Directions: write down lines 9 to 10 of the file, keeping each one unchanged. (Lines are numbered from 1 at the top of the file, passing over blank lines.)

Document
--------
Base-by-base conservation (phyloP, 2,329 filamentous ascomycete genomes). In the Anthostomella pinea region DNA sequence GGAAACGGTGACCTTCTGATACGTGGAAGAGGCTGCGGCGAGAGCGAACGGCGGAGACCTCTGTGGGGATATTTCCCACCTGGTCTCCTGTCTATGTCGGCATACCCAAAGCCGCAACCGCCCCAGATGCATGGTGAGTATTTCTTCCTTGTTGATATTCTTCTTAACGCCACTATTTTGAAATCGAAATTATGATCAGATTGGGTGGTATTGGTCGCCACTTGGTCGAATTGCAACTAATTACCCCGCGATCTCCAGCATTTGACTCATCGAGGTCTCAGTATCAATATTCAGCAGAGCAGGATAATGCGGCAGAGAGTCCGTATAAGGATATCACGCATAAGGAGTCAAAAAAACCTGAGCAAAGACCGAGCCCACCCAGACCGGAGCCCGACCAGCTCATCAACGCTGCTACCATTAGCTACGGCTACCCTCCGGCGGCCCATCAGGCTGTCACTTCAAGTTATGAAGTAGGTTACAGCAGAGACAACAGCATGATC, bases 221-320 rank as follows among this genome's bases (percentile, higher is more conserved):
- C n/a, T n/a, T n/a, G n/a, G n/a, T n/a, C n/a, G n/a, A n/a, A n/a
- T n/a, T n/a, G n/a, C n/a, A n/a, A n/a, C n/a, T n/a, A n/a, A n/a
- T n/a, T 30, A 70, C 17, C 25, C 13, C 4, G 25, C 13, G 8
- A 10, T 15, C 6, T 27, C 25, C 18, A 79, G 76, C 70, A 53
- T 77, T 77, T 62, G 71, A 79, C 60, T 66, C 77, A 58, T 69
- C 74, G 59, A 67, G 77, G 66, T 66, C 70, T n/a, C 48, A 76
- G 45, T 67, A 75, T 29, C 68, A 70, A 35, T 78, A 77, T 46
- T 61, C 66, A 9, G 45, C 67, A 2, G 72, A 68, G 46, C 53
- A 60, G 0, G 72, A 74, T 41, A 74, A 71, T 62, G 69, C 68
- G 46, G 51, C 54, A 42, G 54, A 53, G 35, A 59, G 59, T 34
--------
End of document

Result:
- T 61, C 66, A 9, G 45, C 67, A 2, G 72, A 68, G 46, C 53
- A 60, G 0, G 72, A 74, T 41, A 74, A 71, T 62, G 69, C 68